Foster mom Rebecca bottle fed these tiny pups because their mother could not produce enough milk on her own.

Rebecca’s biggest piece of advice to others considering fostering is “You have to go into it emotionally ready and tell yourself no matter how hard it is to let go, you have to give them all the love you have and let them go when the family is right, even though it will hurt emotionally.   When they are gone it is bittersweet.  It is so rewarding to take a beagle from what is sometimes a horrible situation and you give them the chance of living a good life.” 

In addition to long term volunteers, Triangle Beagle Rescue relies on new fosters such as Victoria who has been fostering for a year and a half.  Recently, she had a memorable foster named Charlie Brown.  Charlie and his pal Snoopy were found in a state of severe starvation and close to death. 

Charlie Brown before he went to live with foster mom Victoria

Charlie Brown before he went to live with foster mom Victoria

Victoria says “the best part about fostering is it has been one of the most rewarding things I have ever done.  Being able to take a dog like Charlie Brown, emaciated and scared, and watch them become healthy, playful pups full of spirit and love, is such a great feeling. Also knowing that an animal gets another chance at having a great life always makes me over the moon.” 

For many dogs winding up in shelters, it becomes a choice between sending them to rescue or putting them down.  In Charlie Brown's case, if TriBeagles and Victoria had not stepped forward the shelter would have had to euthanize him and Snoopy due to their condition.  So quite literally, getting them into a rescue group and having a foster home available saved their lives.  We have been lucky that most of the families that adopt our foster dogs keep in touch with us, so we're able to see what great lives they have after they leave their forever homes.  Hearing from the adoptive family that their new dog is a treasured family member can be the most rewarding part of fostering.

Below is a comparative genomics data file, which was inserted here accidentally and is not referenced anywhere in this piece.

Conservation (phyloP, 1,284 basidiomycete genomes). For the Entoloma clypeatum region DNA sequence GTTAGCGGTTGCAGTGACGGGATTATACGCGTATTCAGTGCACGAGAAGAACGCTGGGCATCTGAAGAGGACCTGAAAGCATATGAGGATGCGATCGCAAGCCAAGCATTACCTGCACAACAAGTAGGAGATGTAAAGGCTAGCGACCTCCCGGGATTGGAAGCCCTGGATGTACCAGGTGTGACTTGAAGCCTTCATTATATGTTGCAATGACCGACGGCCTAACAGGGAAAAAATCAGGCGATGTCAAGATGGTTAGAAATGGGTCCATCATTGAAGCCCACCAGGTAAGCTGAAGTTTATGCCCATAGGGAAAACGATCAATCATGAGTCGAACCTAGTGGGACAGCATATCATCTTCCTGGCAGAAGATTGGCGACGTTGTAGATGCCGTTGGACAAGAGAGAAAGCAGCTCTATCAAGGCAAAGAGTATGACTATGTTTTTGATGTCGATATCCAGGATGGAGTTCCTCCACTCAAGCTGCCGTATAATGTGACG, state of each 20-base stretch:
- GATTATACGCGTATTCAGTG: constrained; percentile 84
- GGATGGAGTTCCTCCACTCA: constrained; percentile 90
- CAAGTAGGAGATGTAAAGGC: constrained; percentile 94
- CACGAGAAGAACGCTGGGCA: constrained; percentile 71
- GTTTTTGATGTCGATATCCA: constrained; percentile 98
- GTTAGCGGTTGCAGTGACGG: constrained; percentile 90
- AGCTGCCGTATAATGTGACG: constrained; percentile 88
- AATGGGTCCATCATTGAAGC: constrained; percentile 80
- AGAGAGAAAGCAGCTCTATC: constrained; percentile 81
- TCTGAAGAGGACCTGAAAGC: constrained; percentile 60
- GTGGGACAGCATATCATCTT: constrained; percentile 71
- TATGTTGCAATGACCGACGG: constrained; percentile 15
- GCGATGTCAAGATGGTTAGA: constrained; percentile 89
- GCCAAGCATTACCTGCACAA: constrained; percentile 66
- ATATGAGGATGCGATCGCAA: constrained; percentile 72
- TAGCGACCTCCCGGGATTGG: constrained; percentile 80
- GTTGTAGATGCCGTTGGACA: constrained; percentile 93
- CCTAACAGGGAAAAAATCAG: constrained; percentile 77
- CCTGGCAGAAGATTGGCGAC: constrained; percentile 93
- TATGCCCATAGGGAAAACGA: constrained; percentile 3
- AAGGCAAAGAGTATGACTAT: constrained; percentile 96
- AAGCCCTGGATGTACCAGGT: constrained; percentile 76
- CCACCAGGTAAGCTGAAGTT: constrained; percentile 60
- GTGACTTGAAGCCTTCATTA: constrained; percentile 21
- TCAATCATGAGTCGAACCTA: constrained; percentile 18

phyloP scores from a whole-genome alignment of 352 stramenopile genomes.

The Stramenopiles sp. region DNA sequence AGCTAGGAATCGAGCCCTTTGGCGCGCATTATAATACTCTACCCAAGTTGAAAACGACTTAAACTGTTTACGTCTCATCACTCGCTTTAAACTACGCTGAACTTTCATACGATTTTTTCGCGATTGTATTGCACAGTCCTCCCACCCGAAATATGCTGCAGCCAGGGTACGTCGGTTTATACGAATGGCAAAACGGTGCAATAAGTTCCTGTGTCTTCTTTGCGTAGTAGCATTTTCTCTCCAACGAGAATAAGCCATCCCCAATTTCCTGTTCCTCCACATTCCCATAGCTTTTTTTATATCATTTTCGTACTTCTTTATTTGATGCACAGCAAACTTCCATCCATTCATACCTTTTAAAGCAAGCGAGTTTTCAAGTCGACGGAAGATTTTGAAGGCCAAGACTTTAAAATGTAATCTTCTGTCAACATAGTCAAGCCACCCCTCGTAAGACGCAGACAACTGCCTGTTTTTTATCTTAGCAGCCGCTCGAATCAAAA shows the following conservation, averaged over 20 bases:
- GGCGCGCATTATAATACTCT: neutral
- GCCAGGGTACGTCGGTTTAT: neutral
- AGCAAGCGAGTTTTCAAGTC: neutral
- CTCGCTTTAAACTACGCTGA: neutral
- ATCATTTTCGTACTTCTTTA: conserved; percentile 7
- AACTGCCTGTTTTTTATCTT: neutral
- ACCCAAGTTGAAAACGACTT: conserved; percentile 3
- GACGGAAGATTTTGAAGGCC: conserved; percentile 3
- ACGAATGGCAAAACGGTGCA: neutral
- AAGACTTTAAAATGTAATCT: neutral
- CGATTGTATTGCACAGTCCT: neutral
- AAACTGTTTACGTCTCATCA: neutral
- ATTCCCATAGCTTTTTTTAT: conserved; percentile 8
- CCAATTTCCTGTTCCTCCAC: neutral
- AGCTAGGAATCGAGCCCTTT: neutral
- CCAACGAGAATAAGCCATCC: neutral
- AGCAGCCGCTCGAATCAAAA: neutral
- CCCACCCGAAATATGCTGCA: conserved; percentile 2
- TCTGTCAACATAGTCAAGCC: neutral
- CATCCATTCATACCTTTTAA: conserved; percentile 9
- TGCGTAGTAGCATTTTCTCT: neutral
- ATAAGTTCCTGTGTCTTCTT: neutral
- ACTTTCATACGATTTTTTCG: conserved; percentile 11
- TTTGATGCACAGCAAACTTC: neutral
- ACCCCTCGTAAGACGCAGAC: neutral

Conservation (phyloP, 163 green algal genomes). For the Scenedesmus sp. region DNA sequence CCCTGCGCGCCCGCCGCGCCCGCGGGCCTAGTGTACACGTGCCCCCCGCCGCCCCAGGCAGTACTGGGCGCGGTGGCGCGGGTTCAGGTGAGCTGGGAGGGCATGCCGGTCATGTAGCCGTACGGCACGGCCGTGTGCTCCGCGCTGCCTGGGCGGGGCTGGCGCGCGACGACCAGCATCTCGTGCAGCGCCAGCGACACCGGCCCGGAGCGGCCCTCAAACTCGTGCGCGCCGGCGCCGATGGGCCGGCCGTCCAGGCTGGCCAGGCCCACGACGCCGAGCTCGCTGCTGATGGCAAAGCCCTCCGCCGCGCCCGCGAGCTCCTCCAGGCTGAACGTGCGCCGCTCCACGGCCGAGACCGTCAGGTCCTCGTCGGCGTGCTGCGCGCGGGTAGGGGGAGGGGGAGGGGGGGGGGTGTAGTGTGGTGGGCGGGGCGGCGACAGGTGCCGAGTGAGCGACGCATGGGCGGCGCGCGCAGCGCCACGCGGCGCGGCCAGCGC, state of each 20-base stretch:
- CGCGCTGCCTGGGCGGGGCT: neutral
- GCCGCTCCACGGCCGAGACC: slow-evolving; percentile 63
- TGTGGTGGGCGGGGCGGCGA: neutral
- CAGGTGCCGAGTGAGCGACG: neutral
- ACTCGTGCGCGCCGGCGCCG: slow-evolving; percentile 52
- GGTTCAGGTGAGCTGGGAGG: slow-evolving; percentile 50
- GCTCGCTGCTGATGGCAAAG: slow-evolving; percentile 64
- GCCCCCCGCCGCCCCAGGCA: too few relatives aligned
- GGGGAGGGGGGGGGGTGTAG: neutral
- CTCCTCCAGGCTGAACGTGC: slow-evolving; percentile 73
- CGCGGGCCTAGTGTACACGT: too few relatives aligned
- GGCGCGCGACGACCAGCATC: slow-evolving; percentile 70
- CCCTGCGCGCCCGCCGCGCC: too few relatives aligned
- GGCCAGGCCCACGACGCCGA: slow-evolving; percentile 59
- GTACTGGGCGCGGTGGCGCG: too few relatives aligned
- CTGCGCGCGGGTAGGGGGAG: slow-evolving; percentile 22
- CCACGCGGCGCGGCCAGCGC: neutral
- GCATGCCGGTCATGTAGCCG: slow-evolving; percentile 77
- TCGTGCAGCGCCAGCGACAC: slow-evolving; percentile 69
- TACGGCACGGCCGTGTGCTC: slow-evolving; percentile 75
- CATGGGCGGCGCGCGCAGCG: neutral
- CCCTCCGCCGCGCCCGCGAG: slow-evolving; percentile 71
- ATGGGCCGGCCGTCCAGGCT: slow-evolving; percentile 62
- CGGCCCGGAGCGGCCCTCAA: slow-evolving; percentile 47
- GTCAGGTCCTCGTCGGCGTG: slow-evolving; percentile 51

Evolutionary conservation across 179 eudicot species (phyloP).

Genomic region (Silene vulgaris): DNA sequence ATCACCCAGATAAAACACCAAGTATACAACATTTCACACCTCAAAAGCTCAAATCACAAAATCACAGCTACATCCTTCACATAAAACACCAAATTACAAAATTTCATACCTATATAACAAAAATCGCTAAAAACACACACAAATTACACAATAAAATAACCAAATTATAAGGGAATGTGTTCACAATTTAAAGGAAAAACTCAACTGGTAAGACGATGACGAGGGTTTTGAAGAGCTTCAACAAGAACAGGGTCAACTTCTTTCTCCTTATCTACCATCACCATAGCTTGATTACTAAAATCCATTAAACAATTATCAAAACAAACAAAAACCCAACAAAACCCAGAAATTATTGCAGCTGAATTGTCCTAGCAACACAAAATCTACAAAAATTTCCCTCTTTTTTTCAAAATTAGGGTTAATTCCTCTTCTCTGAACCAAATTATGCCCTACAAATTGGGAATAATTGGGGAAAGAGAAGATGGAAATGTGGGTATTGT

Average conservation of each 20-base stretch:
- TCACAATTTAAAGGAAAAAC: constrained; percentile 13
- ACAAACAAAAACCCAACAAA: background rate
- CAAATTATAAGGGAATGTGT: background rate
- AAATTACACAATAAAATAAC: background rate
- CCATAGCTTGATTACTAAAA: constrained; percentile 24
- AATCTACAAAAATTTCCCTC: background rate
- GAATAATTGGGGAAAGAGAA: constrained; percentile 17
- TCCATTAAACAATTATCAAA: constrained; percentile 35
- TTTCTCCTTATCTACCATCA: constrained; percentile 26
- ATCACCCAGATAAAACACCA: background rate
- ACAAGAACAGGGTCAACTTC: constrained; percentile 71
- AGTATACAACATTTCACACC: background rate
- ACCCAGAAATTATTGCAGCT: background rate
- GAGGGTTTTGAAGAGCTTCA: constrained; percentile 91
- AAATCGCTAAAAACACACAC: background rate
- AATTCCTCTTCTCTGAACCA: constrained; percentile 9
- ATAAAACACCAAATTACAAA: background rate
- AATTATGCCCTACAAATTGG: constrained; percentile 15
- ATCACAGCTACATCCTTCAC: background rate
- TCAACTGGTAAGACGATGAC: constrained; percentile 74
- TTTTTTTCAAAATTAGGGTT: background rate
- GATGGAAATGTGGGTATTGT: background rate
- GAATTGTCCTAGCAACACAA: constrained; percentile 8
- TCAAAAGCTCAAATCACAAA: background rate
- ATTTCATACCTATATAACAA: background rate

Charlie Brown was adopted in January!  Victoria agrees that the toughest part is giving them up.  

"It’s a bittersweet part of fostering and always extremely emotional.”  She says.   “I get a little teary eyed every time they send me a picture because he seems so happy.”  

Charlie's buddy, Snoopy was adopted by his foster family and is now living the dream!  

Victoria’s biggest piece of advice to those interested in fostering a rescue dog is"just try it once and see how you like it."

She adds,  “To know that if I hadn't stepped up to say 'yes, I can foster this dog' they would have been left behind in a sad, high-kill shelter to likely die or end up in another bad situation, that isn't something I can bear to think about. Given the alternative between death and being in a home that isn't mine, I choose the latter. I will always encourage people to foster, because despite the heartache when they go, there is really no greater joy than getting an update a few months down the line of them happily running through a yard with their tails wagging and ears flapping!”

If you would like to learn more about fostering opportunities or adoptable beagles contact TriBeagles at their website or on their Facebook page.  Fostering is a wonderful way to introduce your family to full-time pet ownership if you are wondering what it is like but not ready to make a commitment.